What stories do we tell of the connection between children and politics? Between childhood and political theologies? I remember my baby’s first care-package, received during the COVID-19 lockdown. My aunties mailed us soft bibs and other cloth items that little ones need laundered endlessly. What struck me, however, was the enclosed card. It was signed, “Love, your Great Aunties.” I remember crying in shock. If my aunties were now great aunties, living 3,000 miles away, what would this mean for my baby? Who will teach them to drive? Which aunties will coach their middle-school basketball team? Who will tutor them in subjects I find confusing? Which auntie will be the one to always ask how they are—and wait to hear the answer because she actually cares? Who will be their Auntie Net, Aunt Bonnie, and Aunt Mel? My grief taught me something important. My relationship with my aunties was fundamental to my childhood, and thus, fundamental to me. And this was a childhood unique in many ways. I am a descendent of the Inupiat of the Seward Peninsula and the granddaughter of a survivor of the Wrangell Institute, a federal Indian boarding school with a reputation for extreme violence. My mom, aunties, uncles, and grandmother grew up in Sitŋasuaq (Nome, Alaska), and my Amauq (great-grandmother) Irene was born on Iŋaliq (Little Diomede). My father’s family is conservative British/Irish descendent Catholic. As a homeschooled kid in a radical conservative Catholic community in Seattle, I played basketball, and also attended “pro-life” rallies with my Dad and Uncle John. Juxtaposed with my pre-teen tutoring in math, I prayed the rosary by the side of the road while carrying anti-abortion placards. Children, religion, and politics are inseparable both in my childhood and my family history.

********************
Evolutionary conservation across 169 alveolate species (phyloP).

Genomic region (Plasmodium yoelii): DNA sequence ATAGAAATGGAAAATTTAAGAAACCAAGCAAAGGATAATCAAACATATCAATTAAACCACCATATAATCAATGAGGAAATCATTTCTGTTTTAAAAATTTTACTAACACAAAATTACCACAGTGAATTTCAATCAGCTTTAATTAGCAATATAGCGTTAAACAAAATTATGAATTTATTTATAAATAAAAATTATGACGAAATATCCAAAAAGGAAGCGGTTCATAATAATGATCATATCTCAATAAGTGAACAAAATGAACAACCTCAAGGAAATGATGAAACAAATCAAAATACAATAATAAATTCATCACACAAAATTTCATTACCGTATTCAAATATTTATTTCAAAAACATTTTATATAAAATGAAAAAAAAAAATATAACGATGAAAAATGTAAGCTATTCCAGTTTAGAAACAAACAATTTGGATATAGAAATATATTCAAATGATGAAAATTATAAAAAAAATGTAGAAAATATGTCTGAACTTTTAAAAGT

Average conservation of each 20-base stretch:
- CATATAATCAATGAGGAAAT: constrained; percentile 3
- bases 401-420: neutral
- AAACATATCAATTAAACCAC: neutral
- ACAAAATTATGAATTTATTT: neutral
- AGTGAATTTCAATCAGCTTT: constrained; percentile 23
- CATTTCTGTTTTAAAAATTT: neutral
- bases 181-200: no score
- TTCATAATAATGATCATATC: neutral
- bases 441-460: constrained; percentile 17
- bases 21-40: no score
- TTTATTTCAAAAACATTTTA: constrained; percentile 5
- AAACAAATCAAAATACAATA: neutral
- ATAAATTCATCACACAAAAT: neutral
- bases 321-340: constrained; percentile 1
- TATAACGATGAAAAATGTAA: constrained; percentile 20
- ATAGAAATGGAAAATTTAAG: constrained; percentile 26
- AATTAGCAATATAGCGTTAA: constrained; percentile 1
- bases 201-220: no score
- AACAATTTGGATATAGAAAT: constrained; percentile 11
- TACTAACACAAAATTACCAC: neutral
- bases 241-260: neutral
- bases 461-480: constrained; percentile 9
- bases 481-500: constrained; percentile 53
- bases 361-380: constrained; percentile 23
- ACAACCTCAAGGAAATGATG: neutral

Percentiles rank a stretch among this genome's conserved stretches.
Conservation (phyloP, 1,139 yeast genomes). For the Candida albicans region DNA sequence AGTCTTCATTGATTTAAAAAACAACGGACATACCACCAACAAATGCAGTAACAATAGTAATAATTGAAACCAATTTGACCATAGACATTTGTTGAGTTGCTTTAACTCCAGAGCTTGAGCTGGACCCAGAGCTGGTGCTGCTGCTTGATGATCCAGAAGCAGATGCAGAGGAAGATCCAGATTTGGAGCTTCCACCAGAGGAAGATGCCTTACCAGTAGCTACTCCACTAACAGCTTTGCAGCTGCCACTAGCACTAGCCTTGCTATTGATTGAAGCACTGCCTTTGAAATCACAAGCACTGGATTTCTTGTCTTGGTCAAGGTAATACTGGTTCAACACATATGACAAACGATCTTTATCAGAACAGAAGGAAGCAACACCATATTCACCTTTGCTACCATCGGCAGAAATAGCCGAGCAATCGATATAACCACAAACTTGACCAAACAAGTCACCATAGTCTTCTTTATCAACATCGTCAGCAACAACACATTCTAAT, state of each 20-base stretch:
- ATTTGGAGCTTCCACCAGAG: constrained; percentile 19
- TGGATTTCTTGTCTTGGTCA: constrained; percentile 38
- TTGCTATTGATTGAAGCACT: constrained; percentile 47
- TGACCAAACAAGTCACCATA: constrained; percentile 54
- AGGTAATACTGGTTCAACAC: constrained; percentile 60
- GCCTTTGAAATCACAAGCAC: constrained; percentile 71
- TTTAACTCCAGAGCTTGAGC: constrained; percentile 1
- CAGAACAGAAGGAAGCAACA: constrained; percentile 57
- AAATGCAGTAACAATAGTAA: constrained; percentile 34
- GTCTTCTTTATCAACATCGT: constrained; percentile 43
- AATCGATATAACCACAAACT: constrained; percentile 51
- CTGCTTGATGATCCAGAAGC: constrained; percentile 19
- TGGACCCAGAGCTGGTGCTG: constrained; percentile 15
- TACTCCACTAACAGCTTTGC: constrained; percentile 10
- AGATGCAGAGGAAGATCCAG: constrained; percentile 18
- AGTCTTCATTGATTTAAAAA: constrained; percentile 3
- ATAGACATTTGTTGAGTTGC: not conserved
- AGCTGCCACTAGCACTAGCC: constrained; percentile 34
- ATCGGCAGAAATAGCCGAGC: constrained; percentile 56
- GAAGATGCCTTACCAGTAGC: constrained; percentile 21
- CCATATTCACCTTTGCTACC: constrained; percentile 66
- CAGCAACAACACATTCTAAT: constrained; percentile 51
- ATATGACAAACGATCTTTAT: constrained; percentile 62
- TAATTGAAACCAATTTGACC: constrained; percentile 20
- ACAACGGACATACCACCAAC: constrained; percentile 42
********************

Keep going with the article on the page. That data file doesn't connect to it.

When thinking about childhood and political theology I think first of how both sides of my family formed me as a member of a wider community. Indigenous studies scholar Charles Sean Asiqłuq Topkok (Iñupiaq) illustrates the Iñupiaq values that my aunties embodied, when he writes that “every adult member in an Iñupiaq community has the role of an educator” (96). Inupiaq adults cooperate to educate children on a broad level—every adult is involved. As diaspora Inupiat formed by the assimilation cocktail of blood quantum and federal Indian boarding schools, the Inupiaq values my family embodied were practiced, but not discussed. Did my aunties, mom, and uncles know the extent to which their ways of being in the world were and are Inupiat? I’m not sure. Yet, the educational values of my mom’s family resonate in many Indigenous communities. For example, as Zoe Todd (Métis) describes the Paulatuuqmiut community in Paulatuuq, “Again and again, those to whom I spoke emphasized the importance of family and of bringing children out onto the land. Such occasions reaffirm relationships, while also creating memories that are essential to both personal and collective identity.” (204). Interestingly, the Paulatuuqmiut land practices that Todd describes parallel pro-life rallies on urban sidewalks; both utilize the land as a site of theo-political education. Uncle John and Dad shaped our political selves as children via protest rosaries just as my Auntie Net formed us with her constant refrain to “BE NICE!” So, my education as a child in politics was mirrored between my Catholic and my Inupiaq family. What can these similarities tell us about the role of the child in political theology? The pro-life rallies of my childhood offer an interesting place to start.